What is outsider art?
It's a question we've been asking a lot this month, in the weeks leading up to one of the genre's biggest events: the Outsider Art Fair. It's difficult enough to summarize the characteristically "raw" creativity of the American painters, photographers, printmakers, illustrators and multimedia pioneers who create on the periphery, often in isolation or as the result of a loosely unconventional upbringing.
It's even more difficult to pinpoint an overarching theme that connects the outsider artists across the globe.
Hervé Perdriolle, a collector, curator and dealer who specializes in Indian contemporary art, attributes some of this blurriness to the fact that our conception of contemporary art itself is changing as artists from local cultures -- oftentimes outside the so-called mainstream market -- enter into mainstream consciousness.
"The borders between contemporary art and outsider art are more and more permeable," Perdriolle explained to The Huffington Post. "Nowadays, we have access to a different kind of contemporary art ... issued from local cultures. This type of contemporary art is developing beyond the idea of cultural ethnocentrism. I am especially fascinated by this."
As a curator, Perdriolle has been involved in the first Jean-Michel Basquiat and Keith Haring exhibitions in Paris; he also helped found the city's first "Galerie de l'art modeste." His current, eponymous gallery in Paris has been showcasing primarily Indian artists since 1996. "At the time only few people were interested in Indian Art," he added. "The fascination for this country and its multi-millennial culture entirely justified our departure to India where my family and myself lived between 1996 to 1999."
Perdriolle will be taking part in the Outsider Art Fair this year, exhibiting three distinct groups of paintings. The first group, gathered together by Franck André Jamme, centers around a series of abstract Hindu Tantric paintings, vivid artworks intended for use in meditation. Made in tempera, gouache and watercolor on salvaged paper, the simple images featuring oblong ovals are meant to be pinned to the wall during meditative practice.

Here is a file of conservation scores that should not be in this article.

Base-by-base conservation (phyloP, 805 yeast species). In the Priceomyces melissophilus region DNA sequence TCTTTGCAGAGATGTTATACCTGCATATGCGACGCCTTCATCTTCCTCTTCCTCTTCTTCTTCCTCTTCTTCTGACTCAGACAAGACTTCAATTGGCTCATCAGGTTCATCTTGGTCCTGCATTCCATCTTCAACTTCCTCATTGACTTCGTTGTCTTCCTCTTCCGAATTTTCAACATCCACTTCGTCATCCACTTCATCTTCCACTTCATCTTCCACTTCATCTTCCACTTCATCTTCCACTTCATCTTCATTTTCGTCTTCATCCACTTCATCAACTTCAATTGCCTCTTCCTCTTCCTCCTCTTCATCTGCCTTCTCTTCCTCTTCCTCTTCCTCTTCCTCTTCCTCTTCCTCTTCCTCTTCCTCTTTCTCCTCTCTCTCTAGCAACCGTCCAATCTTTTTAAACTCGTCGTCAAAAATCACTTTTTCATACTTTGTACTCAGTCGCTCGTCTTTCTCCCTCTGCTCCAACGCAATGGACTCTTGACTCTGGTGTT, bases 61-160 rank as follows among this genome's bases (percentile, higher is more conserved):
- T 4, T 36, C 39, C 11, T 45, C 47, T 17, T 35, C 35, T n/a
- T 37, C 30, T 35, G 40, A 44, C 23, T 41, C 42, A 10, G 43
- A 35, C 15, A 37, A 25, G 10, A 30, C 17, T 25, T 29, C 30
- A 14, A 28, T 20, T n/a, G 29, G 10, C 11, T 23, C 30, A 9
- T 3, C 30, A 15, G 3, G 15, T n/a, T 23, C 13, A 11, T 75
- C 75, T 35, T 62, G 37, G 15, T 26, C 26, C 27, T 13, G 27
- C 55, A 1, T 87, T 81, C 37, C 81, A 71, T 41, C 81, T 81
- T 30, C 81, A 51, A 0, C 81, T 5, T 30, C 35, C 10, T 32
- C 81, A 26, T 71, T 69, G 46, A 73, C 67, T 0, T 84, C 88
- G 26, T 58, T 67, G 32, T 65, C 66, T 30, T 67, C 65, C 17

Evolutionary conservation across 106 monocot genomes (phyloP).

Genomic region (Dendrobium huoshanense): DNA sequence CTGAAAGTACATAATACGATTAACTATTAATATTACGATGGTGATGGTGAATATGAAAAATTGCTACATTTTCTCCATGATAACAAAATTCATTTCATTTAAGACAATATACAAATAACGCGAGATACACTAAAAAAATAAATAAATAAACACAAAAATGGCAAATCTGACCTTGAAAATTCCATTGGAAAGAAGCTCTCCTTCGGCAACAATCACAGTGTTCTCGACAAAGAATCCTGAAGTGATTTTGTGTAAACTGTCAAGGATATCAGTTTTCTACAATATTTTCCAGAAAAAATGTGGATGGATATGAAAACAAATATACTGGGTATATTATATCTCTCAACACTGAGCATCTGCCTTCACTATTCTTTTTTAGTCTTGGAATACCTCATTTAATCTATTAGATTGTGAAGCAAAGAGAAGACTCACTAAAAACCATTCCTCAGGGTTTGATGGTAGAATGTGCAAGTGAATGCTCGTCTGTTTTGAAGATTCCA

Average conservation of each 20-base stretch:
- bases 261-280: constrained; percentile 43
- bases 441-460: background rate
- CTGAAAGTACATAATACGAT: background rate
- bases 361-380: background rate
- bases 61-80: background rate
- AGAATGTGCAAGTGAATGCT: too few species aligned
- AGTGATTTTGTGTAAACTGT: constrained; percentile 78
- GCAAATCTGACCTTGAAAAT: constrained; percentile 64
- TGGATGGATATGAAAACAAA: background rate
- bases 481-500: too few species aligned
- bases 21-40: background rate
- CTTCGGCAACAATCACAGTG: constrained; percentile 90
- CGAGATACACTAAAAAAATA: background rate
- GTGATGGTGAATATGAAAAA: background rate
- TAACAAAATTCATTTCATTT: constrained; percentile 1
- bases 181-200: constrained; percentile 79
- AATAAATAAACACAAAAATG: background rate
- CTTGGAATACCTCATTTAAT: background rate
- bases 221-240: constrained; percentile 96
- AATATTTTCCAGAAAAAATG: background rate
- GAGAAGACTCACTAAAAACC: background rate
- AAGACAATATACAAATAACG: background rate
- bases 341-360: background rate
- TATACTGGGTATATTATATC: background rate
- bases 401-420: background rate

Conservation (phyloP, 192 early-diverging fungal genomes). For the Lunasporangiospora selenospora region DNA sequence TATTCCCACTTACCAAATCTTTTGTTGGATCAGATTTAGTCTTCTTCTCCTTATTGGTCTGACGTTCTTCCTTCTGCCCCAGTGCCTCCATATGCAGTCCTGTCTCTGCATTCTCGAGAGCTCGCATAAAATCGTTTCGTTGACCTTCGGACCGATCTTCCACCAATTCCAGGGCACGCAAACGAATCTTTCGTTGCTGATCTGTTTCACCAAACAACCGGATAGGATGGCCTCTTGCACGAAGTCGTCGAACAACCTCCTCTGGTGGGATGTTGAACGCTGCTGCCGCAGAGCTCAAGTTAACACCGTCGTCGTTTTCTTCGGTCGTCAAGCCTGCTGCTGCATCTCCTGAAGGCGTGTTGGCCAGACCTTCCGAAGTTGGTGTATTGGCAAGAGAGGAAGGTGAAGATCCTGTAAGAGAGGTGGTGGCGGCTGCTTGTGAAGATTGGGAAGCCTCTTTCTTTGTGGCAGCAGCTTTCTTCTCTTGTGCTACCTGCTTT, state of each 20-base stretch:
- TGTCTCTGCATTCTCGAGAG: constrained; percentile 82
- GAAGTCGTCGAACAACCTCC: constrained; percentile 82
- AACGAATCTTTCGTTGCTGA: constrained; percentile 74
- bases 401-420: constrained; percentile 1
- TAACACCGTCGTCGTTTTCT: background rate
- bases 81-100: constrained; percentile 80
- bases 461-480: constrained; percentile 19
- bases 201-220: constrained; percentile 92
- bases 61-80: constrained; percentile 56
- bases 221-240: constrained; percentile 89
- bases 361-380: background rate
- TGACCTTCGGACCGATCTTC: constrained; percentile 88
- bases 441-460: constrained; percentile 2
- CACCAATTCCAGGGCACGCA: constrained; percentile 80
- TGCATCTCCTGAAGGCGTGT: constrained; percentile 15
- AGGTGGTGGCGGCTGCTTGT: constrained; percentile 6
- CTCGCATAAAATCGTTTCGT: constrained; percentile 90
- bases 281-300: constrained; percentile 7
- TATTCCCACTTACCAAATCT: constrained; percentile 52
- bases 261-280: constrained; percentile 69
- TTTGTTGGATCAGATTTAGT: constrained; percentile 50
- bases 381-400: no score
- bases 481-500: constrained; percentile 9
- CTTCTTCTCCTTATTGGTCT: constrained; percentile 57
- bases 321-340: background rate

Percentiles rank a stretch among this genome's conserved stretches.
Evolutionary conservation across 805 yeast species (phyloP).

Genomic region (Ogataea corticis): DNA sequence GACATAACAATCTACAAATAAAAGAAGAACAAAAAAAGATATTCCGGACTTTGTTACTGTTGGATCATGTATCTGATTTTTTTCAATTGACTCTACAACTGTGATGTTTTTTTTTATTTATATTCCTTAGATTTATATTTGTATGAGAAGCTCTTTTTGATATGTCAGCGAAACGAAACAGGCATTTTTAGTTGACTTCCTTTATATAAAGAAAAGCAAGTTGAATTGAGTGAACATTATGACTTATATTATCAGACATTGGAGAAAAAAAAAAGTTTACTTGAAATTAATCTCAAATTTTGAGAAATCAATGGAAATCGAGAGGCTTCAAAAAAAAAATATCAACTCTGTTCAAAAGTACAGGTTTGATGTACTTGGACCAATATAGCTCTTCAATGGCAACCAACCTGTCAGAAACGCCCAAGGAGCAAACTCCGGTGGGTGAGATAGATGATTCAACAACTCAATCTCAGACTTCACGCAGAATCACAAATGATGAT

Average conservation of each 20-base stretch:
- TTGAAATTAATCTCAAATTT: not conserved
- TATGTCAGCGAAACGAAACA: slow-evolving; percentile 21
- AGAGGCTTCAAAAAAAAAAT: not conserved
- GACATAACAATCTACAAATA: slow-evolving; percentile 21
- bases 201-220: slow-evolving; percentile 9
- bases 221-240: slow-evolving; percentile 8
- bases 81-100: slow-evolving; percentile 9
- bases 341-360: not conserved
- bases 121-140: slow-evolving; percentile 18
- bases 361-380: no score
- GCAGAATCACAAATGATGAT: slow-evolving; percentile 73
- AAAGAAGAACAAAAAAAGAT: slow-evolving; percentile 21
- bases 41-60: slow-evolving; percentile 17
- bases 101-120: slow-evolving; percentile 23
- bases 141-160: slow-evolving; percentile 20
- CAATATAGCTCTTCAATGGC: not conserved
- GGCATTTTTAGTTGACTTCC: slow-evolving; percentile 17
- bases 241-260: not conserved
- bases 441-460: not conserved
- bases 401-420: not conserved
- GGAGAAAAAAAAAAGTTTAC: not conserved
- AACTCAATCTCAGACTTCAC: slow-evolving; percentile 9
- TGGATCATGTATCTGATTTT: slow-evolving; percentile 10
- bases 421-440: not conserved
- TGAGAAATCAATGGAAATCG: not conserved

"While they invoke the highly symbolic cosmology of Hindu Tantra, these contemporary, anonymous paintings from Rajasthan are unlike the more familiar strands of Tantric Art," Perdriolle writes online. "The progeny of handwritten, illustrated religious treatises from the 17th century, copied over many generations, these paintings have evolved into a distinct visual lexicon used to awaken heightened states of consciousness.
"It is a stunning set realized by tantric priests between 1993 and 2015," Perdriolle noted in our interview.
The second group is dedicated to the late self-taught artist Vyakul, born in 1930 in Rajasthan, whose work is situated between outsider and tantric art, and has been collected by the Agnès B. Gallery in Paris and the Museum of Modern Art. His unique color palette is a result of the handmade pigments he sources from plants, stones, clay, cow’s urine, coal, glues, flowers and powders.
Finally, the third group focuses on Jean-Daniel Allanche, another self-taught artist of French descent who was born in Tunisia in 1940. Although not from India, Allanche's paintings are complemented by a vast accumulation of collected objects, including African and Indian sculptures he purchased while traveling and living throughout the regions. Over the course of 40 years, "he constantly painted and repainted the floors, walls and ceilings of his flat," Perdriolle said. "During his life, he always refused to show his work. Therefore his work will be on exhibit for the first time."
After gazing upon Perdriolle's collection, it's perhaps no easier to generalize on the paintings' relation to outsider art, but there are some elements that stand out. Whether his artists are creating anonymously, self-taught, or self-sustained, their work is distinct in its obsessive quality. The tantric priests create and recreate, over and over, while Vyakul -- though he produces paintings only a few times each year and for just a few days -- is "overrun" and "overwhelmed" by the desire to work, according to Perdriolle's descriptions. Allanche, with his knack for painting from floor to ceiling, seems similarly fanatically inspired.
Beyond their obsessive methods, there is one thing that is markedly absent in their work: ego. The colors, shapes and forms seem to exist far outside the personas of their creators, untarnished by temporary trends or galleries or a necessity to sell. Whether or not a lack of ego is required for outsider art, in the United States or India, it certainly plays a part in the raw creative world these "outsider artists" occupy.
Galerie Hervé Perdriolle's collection will be on view at booth 38 during the Outsider Art Fair, from Jan. 21-24, 2016, at the Metropolitan Pavilion in New York City.